These scones are sure to start your morning off right. Delicious while still warm with a thin spread of almond butter.
1/3 cup (80 mL) rolled oats
1/2 tsp (2 mL) ground cinnamon
1/2 tsp (2 mL) ground ginger
2 tsp (10 mL) maple syrup
2 cups (500 mL) whole wheat pastry flour
4 tsp (20 mL) baking powder
1/2 tsp (2 mL) salt
2 Tbsp (30 mL) coconut sugar or sucanat
1/3 cup (80 mL) cold coconut oil
1/2 cup (125 mL) mashed ripe banana (about 2 bananas)
1/4 cup + 2 Tbsp (90 mL) skim milk or almond milk, divided
1/4 cup (60 mL) strong brewed coffee
1 tsp (5 mL) vanilla extract
Preheat oven to 425 F (220 C). Line baking sheet with parchment paper.
In small bowl, stir together oats, cinnamon, ginger, and maple syrup until well combined. Set aside.
In large bowl, whisk together flour, baking powder, salt, and sugar. Using pastry blender or two dinner knives, cut cold coconut oil into flour mixture until it resembles coarse crumbs.
Whisk together banana, 1/4 cup (60 mL) milk, coffee, and vanilla in small bowl. Pour over flour mixture and, with fork, gently toss together until rough dough forms. Don’t over mix dough or scones will end up being tough and dense. Form into a ball and transfer dough onto lightly floured work surface.
Flatten ball into a round disc about 1 in (2.5 cm) thick. Using sharp knife, cut dough into 10 wedges. Transfer wedges onto prepared baking sheet and lightly brush tops with remaining 2 Tbsp (30 mL) milk.
Sprinkle with oat mixture and bake until lightly browned, about 15 to 18 minutes. Transfer to wire rack to cool slightly before serving.
Makes 10 scones.
Each scone contains: 164 calories; 3 g protein; 8 g total fat (6 g sat. fat, 0 g trans fat); 25 g total carbohydrates (6 g sugars, 2 g fibre); 129 mg sodium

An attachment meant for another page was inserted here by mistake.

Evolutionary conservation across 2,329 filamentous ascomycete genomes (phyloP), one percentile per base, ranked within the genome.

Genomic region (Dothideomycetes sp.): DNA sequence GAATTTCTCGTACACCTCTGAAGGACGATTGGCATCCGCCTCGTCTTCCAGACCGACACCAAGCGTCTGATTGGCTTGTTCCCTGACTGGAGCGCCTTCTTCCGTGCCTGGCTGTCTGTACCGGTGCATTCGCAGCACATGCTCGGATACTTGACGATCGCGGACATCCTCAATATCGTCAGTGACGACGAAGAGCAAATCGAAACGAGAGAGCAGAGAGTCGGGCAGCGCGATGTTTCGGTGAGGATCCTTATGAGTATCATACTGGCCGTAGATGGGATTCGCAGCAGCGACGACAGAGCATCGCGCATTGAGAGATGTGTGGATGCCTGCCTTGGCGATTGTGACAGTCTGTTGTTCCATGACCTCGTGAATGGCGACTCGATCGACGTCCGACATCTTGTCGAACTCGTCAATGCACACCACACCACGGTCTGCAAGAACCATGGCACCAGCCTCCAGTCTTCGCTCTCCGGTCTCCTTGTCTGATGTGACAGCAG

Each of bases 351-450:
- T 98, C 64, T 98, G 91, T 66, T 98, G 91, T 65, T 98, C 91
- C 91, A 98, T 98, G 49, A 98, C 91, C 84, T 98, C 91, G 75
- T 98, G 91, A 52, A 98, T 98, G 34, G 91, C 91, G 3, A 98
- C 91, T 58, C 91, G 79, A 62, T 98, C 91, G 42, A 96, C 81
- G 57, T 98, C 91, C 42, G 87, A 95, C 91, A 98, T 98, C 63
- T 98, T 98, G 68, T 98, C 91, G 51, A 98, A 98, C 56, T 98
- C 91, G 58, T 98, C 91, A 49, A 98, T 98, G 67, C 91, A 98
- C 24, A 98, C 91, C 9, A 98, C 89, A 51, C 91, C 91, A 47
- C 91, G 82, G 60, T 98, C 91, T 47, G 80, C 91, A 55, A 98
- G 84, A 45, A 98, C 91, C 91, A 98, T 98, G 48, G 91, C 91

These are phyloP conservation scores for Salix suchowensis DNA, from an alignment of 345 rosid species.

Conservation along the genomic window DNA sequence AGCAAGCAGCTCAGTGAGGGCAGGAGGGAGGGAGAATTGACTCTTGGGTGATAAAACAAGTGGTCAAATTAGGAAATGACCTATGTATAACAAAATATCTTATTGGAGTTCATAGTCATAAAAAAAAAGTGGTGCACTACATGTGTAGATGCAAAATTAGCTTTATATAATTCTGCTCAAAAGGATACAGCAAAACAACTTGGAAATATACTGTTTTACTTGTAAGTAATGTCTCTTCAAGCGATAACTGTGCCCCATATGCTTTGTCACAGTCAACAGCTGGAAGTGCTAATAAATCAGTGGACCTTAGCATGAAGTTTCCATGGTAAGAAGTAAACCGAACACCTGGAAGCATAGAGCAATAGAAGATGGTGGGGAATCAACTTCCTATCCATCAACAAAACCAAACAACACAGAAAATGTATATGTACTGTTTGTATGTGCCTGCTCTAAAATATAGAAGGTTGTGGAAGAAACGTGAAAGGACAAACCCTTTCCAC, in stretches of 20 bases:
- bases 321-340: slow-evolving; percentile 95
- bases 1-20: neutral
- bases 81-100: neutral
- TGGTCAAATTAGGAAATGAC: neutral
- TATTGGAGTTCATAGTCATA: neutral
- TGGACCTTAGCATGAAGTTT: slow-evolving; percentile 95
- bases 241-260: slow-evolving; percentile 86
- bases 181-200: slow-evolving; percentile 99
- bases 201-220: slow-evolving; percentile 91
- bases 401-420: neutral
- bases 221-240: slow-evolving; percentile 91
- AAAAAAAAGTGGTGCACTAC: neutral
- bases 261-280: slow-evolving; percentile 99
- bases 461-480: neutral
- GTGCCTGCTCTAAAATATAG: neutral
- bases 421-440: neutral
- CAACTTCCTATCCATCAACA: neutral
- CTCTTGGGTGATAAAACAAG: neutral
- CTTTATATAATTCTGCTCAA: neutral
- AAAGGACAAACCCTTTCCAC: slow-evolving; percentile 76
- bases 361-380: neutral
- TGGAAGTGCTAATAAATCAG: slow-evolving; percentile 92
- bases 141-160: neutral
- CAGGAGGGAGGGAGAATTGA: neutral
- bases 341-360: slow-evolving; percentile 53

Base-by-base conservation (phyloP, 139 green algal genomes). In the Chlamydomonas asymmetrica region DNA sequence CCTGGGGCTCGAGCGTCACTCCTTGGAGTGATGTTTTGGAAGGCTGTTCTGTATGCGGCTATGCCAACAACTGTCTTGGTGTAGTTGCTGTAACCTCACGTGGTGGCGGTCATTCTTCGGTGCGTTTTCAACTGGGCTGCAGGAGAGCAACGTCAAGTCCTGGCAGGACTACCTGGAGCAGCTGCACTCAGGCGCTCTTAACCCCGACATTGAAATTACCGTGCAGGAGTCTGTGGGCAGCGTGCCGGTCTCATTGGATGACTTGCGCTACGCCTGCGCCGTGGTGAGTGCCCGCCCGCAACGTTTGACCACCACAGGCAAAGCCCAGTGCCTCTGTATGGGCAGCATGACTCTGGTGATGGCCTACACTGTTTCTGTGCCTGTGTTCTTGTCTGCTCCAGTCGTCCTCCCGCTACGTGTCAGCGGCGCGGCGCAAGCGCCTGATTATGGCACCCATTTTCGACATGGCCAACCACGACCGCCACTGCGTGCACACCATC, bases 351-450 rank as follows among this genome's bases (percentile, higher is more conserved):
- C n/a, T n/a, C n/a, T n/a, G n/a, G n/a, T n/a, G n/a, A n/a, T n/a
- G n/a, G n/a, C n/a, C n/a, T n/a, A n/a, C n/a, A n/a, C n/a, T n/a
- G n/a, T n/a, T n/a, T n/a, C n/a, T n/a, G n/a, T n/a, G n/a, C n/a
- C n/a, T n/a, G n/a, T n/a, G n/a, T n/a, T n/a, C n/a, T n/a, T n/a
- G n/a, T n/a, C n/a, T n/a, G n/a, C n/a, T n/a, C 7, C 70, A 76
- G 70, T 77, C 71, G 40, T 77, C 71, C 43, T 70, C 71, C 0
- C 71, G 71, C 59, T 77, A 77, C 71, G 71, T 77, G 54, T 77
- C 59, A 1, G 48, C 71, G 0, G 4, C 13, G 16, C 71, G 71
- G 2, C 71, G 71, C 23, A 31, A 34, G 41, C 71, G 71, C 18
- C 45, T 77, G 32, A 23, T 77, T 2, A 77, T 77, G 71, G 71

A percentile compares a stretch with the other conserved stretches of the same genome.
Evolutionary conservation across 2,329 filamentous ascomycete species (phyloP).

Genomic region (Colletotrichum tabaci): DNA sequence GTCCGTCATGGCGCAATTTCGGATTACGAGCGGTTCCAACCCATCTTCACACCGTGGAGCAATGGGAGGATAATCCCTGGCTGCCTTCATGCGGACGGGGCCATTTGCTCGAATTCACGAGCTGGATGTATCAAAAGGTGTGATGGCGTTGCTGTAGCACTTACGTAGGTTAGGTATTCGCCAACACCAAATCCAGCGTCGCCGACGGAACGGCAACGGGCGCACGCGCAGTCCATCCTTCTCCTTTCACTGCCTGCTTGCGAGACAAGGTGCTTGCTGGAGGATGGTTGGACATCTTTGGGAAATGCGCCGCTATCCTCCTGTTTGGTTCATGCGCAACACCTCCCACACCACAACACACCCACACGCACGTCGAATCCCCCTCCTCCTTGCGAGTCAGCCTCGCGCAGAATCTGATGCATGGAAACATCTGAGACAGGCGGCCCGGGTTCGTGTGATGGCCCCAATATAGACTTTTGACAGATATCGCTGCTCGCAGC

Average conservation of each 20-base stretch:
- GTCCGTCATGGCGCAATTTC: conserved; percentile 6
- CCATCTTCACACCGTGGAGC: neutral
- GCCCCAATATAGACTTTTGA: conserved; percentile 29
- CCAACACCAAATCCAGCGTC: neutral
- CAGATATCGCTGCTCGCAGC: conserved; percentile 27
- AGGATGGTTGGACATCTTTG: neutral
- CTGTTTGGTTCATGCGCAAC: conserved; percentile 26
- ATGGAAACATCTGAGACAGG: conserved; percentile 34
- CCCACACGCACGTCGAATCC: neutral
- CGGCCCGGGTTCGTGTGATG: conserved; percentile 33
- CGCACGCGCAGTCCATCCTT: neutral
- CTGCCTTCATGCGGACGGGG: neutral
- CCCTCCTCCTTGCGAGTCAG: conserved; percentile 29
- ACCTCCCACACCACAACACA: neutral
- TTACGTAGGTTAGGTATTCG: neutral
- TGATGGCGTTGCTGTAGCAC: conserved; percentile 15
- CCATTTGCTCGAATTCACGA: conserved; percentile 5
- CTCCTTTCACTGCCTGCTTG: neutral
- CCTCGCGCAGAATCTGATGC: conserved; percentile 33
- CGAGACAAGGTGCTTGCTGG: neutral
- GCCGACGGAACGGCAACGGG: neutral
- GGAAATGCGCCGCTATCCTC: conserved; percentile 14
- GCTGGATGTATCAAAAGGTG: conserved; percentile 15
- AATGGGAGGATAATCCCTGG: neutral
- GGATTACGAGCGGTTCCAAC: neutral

source: "Cooking with Coffee", alive #373, November 2013
This stuffed eggplant is built upon layers of Middle Eastern flavours: smoky freekeh, tender chickpeas, and a herbal tahini sauce. The quick-pickled raisins add a sweet vinegary pop. Sweat it out Salting eggplant before cooking enhances the flavour by allowing eggplant to sweat out its bitterness and breaking its spongy texture.
In this enchilada riff, we stuff everything into a roasted poblano pepper shell, rather than tortillas, to pack an extra veggie serving into your meal and trim the starchy calories. If you can’t find poblanos, which are mild, dark green Mexican peppers, you can substitute green bell peppers. Flour power Made from nixtamalized corn (corn soaked in limewater), masa harina flour adds a touch of corny flavour to enchilada stuffing or a pot of chili.
These crab-stuffed portobello mushrooms can do double duty as a fancy starter for a casual dinner party or a light main course on any given night. Meaty and umami-rich portobellos serve as a holder for a light-tasting seafood salad. Gills begone Even though the gills of mushrooms are edible, they will darken and discolour everything they touch. Besides, after you scrape out the gills, you’ll have more room for stuffing. And don’t discard the stems; they can be saved and used when making veggie stock.
Serving saucy lentils in squash halves is a sure-fire way to elevate your plant-based menu. And, yes, the whole bowl is edible, skin and all. If desired, you can add dollops of Greek yogurt or sour cream. Spice of life Garam masala, a blend of spices traditionally used in Indian cooking, usually includes cardamom, black pepper, cloves, nutmeg, fennel, cumin, and coriander. It’s great on roasted meats and vegetables.